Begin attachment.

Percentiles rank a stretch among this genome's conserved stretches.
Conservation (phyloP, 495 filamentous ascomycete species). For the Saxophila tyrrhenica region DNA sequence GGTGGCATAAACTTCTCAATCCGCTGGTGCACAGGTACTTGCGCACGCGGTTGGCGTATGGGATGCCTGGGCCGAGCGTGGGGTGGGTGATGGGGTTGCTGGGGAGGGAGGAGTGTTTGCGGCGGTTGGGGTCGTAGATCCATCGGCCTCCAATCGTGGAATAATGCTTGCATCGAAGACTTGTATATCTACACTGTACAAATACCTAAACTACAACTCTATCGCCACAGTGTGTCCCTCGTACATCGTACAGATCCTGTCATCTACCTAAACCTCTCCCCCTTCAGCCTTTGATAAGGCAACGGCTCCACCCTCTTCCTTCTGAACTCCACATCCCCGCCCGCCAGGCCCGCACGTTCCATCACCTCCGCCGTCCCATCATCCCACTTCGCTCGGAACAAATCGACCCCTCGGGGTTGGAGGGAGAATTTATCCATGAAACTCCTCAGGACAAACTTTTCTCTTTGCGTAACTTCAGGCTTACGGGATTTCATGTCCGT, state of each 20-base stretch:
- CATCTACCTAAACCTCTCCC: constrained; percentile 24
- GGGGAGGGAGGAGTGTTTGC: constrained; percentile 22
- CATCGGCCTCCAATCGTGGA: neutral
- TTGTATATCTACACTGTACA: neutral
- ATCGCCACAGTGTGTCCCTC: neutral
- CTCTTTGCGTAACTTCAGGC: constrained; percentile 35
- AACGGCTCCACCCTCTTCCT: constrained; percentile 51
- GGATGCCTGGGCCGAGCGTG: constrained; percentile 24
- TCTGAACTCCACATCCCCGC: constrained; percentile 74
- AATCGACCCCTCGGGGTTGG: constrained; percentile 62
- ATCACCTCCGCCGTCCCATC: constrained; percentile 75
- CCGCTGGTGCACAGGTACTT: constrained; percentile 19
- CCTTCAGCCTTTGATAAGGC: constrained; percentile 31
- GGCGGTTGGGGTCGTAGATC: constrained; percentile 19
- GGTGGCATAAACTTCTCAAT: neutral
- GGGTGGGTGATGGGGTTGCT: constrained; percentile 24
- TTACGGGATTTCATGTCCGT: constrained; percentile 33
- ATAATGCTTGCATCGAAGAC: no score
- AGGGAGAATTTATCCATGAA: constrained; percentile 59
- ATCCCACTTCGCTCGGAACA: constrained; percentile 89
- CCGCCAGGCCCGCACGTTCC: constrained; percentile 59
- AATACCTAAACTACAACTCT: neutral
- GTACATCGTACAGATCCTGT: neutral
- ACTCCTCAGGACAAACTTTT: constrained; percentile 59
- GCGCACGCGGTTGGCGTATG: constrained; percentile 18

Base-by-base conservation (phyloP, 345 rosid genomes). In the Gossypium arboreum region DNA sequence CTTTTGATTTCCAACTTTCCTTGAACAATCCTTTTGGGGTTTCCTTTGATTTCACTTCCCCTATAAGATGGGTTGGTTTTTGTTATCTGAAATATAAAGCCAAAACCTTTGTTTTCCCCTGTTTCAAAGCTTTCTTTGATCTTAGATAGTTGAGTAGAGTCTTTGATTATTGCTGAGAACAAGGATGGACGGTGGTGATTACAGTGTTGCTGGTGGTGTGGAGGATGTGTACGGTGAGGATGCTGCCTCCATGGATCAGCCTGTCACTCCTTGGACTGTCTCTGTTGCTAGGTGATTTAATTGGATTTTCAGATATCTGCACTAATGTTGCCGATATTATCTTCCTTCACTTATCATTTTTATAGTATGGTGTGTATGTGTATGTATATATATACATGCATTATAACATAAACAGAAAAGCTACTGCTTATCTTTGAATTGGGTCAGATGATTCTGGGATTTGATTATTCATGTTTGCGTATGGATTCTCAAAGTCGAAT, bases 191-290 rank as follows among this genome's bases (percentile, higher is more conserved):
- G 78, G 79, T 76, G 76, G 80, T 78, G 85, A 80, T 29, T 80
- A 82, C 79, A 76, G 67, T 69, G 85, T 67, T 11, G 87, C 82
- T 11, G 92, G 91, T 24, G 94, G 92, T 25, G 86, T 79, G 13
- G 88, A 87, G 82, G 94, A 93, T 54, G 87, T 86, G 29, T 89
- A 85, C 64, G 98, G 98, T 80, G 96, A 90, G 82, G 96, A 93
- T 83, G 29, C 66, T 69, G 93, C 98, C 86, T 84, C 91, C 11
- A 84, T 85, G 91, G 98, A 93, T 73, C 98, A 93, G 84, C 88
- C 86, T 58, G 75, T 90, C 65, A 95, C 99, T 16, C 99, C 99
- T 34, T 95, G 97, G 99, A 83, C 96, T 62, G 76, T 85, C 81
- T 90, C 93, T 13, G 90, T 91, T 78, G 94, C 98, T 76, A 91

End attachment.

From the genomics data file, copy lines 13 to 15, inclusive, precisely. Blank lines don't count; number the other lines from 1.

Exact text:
- ATCACCTCCGCCGTCCCATC: constrained; percentile 75
- CCGCTGGTGCACAGGTACTT: constrained; percentile 19
- CCTTCAGCCTTTGATAAGGC: constrained; percentile 31